However, since we began fighting the Enemy, we’ve noticed the existence of a major obstacle that hinders us. Actually it’s not a physical obstacle but a metaphysical and abstract term, and, as such, is supposed to be of no significance. Yet, the popularity of this term made dealing with it an inevitable fact. My friend, even if we had accepted a very mild interpretation of it, we would have found ourselves bounded by all sorts of invisible and impractical rules; we would have been in infinite conflicts and on top of all, the ambition of our soldiers to fight would have declined enormously. This term is ‘Morality’.

Therefore, we have decided to accept the philosophical equation ‘Morality = no morality’.”

“Wait a second!” I interrupted him, “Are you referring to the assumption that the ends justify the means?”

“Yes! Yes!” said the commander excitedly. “To that precisely. In any case, accepting this equation places us in a dilemma. The reason for that is that it’s a complete contradiction of Aristotle’s famous treatise ‘Organum’ which states, among other things, that:

1. A is A.

2. A is not not‐A.

Thus, we fully deny the Organum, or at least don’t view it as indispensable.”

“In that case, it is excellent.”, I said to him. “I read the Organum of Aristotle and although it is a very interesting document in the field of pure logic, I must say that I also had doubts about it. I’m very glad that the Organisation rejects it, because in my opinion this fact may facilitate its activity considerably. For instance, if A could be not‐A then because the members of the Organisation are not the soldiers of the Enemy, they can in fact be its soldiers. In my opinion, if you kill each other, you can save a lot of resources, because the Enemy would be right within your reach. Plus, there will not be a risk of any casualties, since all the men that can possibly get hurt will belong to the Enemy’s forces. The element of members risking their lives while infiltrating the Enemy’s lines will not exist either, nor will the possibility of the Enemy bombarding you.”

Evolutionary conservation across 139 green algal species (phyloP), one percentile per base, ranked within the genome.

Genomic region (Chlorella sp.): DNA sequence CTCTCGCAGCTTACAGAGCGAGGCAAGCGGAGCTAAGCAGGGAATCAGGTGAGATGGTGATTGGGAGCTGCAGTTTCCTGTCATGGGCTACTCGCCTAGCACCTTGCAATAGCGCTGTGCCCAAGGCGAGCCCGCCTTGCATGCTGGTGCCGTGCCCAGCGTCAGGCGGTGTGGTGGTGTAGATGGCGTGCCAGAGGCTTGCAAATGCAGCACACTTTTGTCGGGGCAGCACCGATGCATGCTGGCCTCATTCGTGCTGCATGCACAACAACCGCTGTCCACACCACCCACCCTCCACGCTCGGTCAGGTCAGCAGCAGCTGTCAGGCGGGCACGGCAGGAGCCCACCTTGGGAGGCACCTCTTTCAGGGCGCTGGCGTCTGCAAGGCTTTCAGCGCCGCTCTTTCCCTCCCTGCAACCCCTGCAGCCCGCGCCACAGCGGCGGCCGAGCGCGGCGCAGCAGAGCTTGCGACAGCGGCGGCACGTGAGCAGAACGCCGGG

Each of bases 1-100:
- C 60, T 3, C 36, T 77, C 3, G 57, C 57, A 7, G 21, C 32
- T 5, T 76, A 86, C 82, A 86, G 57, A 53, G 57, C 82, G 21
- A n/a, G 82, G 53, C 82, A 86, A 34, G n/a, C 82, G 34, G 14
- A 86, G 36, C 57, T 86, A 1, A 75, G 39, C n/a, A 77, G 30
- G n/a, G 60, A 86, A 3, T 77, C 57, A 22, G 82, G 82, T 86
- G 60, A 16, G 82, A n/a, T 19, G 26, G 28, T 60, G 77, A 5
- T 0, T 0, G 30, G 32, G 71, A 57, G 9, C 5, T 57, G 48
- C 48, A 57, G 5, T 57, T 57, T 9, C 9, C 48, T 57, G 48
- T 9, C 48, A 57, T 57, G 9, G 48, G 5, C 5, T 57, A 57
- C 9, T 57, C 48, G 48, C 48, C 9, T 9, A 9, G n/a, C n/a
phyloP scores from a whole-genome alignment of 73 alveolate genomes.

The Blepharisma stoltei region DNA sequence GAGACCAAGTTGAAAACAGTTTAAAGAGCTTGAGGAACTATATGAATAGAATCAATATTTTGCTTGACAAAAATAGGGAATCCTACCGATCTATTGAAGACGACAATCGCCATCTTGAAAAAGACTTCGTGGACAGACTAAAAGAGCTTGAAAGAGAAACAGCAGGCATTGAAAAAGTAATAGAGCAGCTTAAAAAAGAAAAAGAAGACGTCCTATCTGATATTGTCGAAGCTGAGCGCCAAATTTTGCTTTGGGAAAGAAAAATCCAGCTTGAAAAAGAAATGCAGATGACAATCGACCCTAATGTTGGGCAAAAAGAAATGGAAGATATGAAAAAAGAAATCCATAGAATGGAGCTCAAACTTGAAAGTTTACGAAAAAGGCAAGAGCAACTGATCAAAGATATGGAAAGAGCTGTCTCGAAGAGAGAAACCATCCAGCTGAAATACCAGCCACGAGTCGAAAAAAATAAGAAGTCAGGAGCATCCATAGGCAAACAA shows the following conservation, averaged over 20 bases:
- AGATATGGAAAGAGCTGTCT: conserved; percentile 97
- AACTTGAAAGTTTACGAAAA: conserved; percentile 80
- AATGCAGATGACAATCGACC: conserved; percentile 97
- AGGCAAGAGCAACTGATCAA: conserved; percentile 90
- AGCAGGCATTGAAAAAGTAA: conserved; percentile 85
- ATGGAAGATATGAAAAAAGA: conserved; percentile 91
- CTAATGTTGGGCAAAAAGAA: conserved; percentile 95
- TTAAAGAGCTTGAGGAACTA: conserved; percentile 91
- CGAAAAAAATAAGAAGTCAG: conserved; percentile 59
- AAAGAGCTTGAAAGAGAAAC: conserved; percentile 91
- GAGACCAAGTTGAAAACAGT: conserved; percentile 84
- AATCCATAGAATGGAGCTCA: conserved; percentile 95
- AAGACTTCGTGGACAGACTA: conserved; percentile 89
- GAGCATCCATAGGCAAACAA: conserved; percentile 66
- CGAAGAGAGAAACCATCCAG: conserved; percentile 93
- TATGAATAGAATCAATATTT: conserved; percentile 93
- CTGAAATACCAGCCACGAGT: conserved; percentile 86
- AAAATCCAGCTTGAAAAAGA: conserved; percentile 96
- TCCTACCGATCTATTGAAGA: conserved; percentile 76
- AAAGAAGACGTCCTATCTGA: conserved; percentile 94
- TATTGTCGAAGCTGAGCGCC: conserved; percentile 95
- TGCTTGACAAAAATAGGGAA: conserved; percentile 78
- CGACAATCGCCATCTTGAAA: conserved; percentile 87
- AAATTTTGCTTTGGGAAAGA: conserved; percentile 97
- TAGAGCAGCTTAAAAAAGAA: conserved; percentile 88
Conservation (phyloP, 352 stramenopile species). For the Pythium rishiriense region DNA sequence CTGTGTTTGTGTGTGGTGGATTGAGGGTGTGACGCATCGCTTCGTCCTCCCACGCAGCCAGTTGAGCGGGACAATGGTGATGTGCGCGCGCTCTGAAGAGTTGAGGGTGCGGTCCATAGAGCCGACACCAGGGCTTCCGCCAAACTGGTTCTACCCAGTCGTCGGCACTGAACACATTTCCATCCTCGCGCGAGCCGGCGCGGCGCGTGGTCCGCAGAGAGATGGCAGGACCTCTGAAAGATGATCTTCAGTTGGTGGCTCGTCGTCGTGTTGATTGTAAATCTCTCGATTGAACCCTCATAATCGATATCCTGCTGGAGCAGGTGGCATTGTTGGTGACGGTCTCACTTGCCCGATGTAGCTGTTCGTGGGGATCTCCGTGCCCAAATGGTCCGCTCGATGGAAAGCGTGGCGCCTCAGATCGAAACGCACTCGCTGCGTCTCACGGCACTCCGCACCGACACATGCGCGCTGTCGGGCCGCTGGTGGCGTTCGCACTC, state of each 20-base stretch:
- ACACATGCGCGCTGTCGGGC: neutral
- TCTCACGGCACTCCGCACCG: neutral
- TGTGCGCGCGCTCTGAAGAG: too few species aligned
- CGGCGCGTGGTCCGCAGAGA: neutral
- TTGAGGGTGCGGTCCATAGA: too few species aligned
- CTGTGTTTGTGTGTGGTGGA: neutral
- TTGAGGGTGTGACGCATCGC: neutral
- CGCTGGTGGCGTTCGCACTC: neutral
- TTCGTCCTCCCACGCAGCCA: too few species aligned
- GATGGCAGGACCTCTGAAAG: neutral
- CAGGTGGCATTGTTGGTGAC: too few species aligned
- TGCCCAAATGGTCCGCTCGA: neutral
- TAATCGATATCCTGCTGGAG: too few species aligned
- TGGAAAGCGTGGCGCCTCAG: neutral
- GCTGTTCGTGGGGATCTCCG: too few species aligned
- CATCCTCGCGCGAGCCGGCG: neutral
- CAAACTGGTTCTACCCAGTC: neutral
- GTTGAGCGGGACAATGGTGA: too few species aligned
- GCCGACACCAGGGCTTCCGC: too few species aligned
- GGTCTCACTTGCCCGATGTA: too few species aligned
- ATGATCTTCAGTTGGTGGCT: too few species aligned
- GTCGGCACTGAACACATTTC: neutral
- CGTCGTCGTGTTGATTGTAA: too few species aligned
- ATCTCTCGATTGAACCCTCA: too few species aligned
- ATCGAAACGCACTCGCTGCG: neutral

“Amazing!”, cried the commander as he stood up in excitement. “Why didn’t I think of that before? I’ll make sure your proposal is implemented right away, and I’ll inform all the other posts and the Organisation’s headquarters about it. It will be a turn‐point in our war against the Enemy. I thank you, the ex‐Member, you have truly enlightened me.”

“The pleasure is all mine, sir. Bye!” I told him while rising from my chair.

”Good bye to you, too.”, he said while barely interrupting the arrangements he started in order to implement my proposal.

I left the room and then spent some time at the rest of the post. I parted from the other members, and also found the other member that resigned that day. I suggested to him that we’ll go back together, and we indeed left the post’s yard and started walking on the path that leads back to the village.

We started chatting, but five minutes did not pass, before we heard a sound of an explosion coming from the post, just as we climbed a hill that overlooked it. We turned around and watched in terror how the members of the Organisation, the ones who served in the Post, started killing each other. They split into two opposing sides and fought each other to the knife with every weapon in the post: guns, grenades, mortars, bombs. They even blew up the missile storage.

Eventually, only one member was left alive, and he stood on the roof of the post’s ruin and jumped happily while holding his machine gun over his head. Then, the commander came out of his room and shot him three times at the stomach using a pistol. The member fell to the ground, dead.

The commander returned his pistol to its sheath, and went back into his office. We heard him write something on his typewriter, and after he went out, he placed a letter into the mailbox of the post. We assumed it was a report, intended for the Organisation’s headquarters, regarding the successful operation we had just witnessed. After he put the letter in the mailbox, he turned towards his office while rubbing his hands. Afterwards, he took out his pistol, turned around, and shot a bullet at his head.

After the other ex‐Member and I witnessed all this, we shrugged, turned around, and continued to walk towards the village.